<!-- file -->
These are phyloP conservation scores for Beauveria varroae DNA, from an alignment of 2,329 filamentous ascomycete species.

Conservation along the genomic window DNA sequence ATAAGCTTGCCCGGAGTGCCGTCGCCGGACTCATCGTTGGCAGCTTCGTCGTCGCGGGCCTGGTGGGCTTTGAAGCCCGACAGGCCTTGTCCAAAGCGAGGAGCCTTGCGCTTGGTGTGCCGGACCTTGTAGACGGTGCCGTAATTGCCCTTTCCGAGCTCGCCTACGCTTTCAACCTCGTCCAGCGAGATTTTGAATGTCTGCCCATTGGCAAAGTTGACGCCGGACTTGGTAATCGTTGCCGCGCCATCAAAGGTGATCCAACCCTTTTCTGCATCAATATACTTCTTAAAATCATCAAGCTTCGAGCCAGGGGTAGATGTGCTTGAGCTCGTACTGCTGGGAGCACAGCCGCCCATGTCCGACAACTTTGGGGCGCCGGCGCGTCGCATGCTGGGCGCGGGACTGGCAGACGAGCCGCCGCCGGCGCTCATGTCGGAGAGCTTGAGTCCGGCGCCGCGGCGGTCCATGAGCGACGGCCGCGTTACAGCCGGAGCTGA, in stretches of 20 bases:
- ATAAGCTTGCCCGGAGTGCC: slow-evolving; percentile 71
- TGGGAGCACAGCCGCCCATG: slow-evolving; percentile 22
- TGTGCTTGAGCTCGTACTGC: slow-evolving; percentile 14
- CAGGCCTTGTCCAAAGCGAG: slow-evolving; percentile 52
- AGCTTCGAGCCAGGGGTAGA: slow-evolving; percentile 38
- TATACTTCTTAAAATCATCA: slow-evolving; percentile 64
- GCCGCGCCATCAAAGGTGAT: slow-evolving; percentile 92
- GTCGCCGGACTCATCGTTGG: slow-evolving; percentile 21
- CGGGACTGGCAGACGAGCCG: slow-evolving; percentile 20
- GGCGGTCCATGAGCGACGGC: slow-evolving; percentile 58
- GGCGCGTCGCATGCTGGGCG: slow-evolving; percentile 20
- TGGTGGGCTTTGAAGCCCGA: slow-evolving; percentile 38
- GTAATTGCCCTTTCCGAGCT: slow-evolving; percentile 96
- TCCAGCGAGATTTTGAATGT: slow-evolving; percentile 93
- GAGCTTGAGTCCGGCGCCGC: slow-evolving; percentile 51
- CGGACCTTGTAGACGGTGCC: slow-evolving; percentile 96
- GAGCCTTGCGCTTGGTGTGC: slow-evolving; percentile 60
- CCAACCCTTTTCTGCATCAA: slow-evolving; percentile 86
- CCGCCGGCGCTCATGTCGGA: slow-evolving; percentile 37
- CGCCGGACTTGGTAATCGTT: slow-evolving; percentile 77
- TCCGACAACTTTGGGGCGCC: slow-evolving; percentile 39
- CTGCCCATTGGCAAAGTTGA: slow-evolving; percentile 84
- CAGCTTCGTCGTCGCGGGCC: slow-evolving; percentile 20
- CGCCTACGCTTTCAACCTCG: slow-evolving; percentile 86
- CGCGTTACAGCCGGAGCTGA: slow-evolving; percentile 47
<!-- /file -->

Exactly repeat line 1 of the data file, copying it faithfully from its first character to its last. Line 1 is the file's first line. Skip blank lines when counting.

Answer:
These are phyloP conservation scores for Beauveria varroae DNA, from an alignment of 2,329 filamentous ascomycete species.